A Fairfield Ludlowe High School senior who learned English as a second language and overcame personal challenges has been named the Wakeman Boys & Girls Club's Youth of the Year.
Anthony Szymonik is this year's recipient of the Southport-based club's highest award, which recognizes contributions to family, school, community and the Boys & Girls Club, as well as overcoming personal challenges and obstacles, Wakeman officials said in a news release.
He was honored April 17 at the state Capitol in Hartford along with winners of similar awards given by 17 Boys & Girls Clubs around the state.
Szymonik's father died when he was 5 years old, according to the club. Of Ecuadorian and Polish ancestry, he learned English as a second language at McKinley School.
He joined Wakeman Boys & Girls Club as a fourth-grader in 2005 and was selected to participate in a Wakeman mentoring program that pairs high school students with McKinley students. Last year, Szymonik became the program's first mentee to return to the club as a mentor, according to the club.
As a mentor, he spends two hours weekly helping a fourth-grader focus on strengthening academic and social skills, as well as physical activity.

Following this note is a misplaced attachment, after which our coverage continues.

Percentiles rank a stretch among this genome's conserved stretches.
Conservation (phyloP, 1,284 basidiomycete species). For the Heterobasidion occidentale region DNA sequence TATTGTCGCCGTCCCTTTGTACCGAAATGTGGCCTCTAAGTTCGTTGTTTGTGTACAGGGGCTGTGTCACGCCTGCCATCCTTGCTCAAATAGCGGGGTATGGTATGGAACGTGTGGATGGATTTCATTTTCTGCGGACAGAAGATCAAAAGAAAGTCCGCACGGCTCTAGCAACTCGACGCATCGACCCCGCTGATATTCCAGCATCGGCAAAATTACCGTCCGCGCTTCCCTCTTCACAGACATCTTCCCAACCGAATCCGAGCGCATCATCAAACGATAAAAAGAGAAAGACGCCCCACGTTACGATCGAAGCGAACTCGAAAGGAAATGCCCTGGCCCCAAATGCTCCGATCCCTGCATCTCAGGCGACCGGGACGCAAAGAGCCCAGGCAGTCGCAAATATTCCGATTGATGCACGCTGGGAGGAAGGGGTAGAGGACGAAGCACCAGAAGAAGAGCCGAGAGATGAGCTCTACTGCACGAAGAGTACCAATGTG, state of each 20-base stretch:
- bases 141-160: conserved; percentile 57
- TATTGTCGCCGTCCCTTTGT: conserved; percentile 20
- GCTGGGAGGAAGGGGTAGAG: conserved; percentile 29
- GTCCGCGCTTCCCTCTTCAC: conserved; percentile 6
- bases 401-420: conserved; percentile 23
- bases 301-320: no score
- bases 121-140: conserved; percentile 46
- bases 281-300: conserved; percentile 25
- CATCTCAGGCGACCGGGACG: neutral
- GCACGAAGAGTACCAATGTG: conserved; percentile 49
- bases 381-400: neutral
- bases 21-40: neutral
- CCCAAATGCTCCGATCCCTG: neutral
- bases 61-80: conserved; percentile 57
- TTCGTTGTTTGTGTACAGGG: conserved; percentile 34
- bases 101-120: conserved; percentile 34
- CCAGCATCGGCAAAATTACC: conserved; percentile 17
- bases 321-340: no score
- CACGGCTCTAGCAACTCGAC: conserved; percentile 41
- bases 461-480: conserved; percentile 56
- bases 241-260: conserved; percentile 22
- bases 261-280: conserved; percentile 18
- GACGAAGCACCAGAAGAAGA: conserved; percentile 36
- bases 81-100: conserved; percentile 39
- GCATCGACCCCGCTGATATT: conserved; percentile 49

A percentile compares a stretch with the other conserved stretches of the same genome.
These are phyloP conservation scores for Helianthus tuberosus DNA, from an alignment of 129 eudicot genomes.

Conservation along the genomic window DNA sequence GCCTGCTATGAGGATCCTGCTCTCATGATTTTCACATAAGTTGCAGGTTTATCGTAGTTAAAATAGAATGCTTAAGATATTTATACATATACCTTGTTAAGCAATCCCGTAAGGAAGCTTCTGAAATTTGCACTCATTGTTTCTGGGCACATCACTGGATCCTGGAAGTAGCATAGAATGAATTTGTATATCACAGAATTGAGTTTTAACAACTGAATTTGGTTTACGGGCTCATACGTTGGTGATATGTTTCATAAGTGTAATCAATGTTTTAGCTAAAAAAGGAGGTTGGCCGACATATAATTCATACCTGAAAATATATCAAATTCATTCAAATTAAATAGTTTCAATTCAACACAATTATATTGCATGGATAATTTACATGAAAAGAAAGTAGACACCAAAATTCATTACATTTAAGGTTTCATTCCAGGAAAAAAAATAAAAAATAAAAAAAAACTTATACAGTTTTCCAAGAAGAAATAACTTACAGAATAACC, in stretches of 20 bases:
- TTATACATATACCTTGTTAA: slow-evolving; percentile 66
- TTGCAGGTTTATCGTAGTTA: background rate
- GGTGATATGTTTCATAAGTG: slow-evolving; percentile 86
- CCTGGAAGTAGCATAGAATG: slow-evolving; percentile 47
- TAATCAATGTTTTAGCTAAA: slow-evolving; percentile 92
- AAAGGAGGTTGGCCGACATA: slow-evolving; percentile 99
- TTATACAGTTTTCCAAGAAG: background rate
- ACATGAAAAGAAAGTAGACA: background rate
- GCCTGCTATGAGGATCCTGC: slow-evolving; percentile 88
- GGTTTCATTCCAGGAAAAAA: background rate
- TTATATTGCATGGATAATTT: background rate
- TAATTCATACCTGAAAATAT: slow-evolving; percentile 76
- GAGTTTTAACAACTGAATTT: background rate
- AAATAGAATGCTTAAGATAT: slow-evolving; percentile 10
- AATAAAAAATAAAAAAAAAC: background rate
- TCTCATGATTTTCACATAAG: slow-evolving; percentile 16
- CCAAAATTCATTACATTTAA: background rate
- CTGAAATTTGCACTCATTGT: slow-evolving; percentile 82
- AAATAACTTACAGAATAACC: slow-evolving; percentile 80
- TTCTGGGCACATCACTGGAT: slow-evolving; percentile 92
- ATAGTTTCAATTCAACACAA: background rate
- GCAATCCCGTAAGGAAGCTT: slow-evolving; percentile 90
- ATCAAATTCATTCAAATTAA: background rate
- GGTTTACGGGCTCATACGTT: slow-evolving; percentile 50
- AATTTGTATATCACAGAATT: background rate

"Anthony is a genuinely warm, kind and inspirational young man to our members, especially at McKinley School," Tim Cepetelli, who directs Wakeman's McKinley outreach program, said in the news release.
Szymonik shared his story more with more than 200 donors at Wakeman's annual Celebrity Breakfast fundraiser last year.
He works part time at the local Shop Rite Supermarket and is a member of the Fairfield Co-op varsity volleyball team, which draws players from both Fairfield Ludlowe and Fairfield Warde high schools.
In the fall, Szymonik will attend Fairfield University, where he plans to major in psychology and prepare for a career as a psychologist, according to the club.
"I never realized the impact I can make on others until recently," Szymonik was quoted as saying in the release.
"I've come to understand that I am a role model for other kids who feel small and vulnerable -- they too can grow up and be accomplished," he said.